Choosing the Right IoT Connectivity Solutions

Choosing the Right IoT Connectivity Solutions

IoT connectivity—a term we use to refer to the various methods of connecting to IoT devices—is an increasingly vast and diverse market.

From applications to sensors and even network routers, there is a seemingly unending array of connectivity options to tie the physical world to the digital one.

As with any situation where there is a great deal of choice, choosing the right solutions for your needs can become increasingly difficult.

And, as the world moves increasingly towards an interconnected and automated future, finding those ideal solutions is becoming more important than ever.

It can help to break down the features of a given connectivity solution and compare the individual aspects, rather than trying to judge the value of the whole. In this post, we’re going to go over the most useful aspects to focus on.


Of course, before any attempt to judge the merits of a solution are made, the overall suitability of that solution for the task at hand must be considered. To give a very simple example; you would not use an IoT router to automate lights, just as you wouldn’t use an IoT sensor to connect to a network.

Choosing the most suitable connectivity solution will typically involve more nuanced decision-making than our example, but it is important to establish that the solution you go with will fulfill your needs before worrying about which is the best option.

Power Delivery and Consumption

Many IoT devices are wireless and get their power from batteries. This is important to bear in mind, since a wireless IoT device places an inherent limit of the longevity of a device. Or, rather, on how long that device can function without intervention.

That being said, there may be logistical issues with using an IoT device that requires wiring in, which could push the balance in favor of dealing with the occasional battery change in the long term.

Connectivity Range

Most IoT devices will connect to your network wirelessly, which raises the question of coverage and range. If your device is going to be on the outskirts of your network’s effective range, you will need to take the range of the device itself into account.

It may also be cost-effective to expand your network coverage regardless, especially if you plan to add more devices at or beyond the current limitations.

For devices that use cellular connectivity, you will need to ensure that you have sufficient coverage in that arena, as it is not as simple to extend cellular coverage as it is for something like WiFi.


While new technologies and increasingly generous service plans are making this issue rare, there is still the matter of bandwidth to consider. IoT devices use bandwidth on your network, and some more than others.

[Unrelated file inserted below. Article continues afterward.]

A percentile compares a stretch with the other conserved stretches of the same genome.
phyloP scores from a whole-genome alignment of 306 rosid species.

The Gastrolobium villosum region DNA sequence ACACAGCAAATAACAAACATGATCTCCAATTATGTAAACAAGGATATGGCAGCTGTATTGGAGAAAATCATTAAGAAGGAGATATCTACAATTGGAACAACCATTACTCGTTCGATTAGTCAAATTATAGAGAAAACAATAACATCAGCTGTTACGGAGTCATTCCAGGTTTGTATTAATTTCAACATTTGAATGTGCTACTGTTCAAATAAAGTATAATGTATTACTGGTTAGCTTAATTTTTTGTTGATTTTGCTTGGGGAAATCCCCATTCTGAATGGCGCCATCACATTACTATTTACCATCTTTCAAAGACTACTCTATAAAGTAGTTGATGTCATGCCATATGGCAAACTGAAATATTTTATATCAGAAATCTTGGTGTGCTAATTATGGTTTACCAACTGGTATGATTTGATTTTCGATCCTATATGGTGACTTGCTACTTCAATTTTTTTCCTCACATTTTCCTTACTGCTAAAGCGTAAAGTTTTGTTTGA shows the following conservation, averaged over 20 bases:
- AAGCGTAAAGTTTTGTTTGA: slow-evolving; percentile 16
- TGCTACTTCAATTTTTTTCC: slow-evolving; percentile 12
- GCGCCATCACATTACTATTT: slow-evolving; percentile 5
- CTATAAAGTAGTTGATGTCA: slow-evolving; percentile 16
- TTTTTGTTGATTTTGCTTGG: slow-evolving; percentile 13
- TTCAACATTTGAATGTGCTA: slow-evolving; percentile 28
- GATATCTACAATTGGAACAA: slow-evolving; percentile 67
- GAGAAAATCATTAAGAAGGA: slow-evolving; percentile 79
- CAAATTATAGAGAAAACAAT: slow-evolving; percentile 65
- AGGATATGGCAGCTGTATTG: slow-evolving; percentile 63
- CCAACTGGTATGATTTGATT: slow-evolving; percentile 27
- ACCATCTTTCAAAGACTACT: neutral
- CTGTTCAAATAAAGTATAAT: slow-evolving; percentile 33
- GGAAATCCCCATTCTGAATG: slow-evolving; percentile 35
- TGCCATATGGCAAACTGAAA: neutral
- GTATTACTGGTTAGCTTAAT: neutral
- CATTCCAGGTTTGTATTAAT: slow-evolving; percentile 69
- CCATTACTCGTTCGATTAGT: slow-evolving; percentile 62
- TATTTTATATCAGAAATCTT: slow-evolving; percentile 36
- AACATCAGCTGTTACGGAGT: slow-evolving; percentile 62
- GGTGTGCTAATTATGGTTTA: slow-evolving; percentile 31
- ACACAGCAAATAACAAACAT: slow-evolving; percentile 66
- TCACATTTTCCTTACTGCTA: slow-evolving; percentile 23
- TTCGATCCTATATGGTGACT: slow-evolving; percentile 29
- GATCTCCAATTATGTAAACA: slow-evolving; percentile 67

In some cases, there may be issues of data caps with service providers, or congestion on local networks. In either case, you may need to consider the expected bandwidth usage of your IoT device before purchasing. It is also worth noting that, for cellular networks, the type of network may affect the performance of your devices.


Beside the obvious immediate benefits of IoT connectivity, a longer term benefit is the potential for scalability as your network expands. More IoT devices are being developed every day, and it is a safe bet that, once you have found a use for IoT in your business, you will find more useful devices to add to your system.

Knowing of any potential compatibility issues that may arise in the future not only could, but should, affect your purchasing decisions in this area.

Existing Systems

More important than future-proofing your IoT network is the need to make sure any new devices you intend to add are compatible with your existing network and systems. Compatibility in this sense can come in many forms, from the standard of WiFi used, to compatibility with the IoT hub you use.


While there is no shortage of IoT connectivity solutions to choose from, a form of decision paralysis can sometimes get in the way of making the best choice, especially if there are schedules to keep.

By carefully thinking about the options before you, and breaking down their individual features into relevant categories, you can often turn a difficult choice into a very obvious one.

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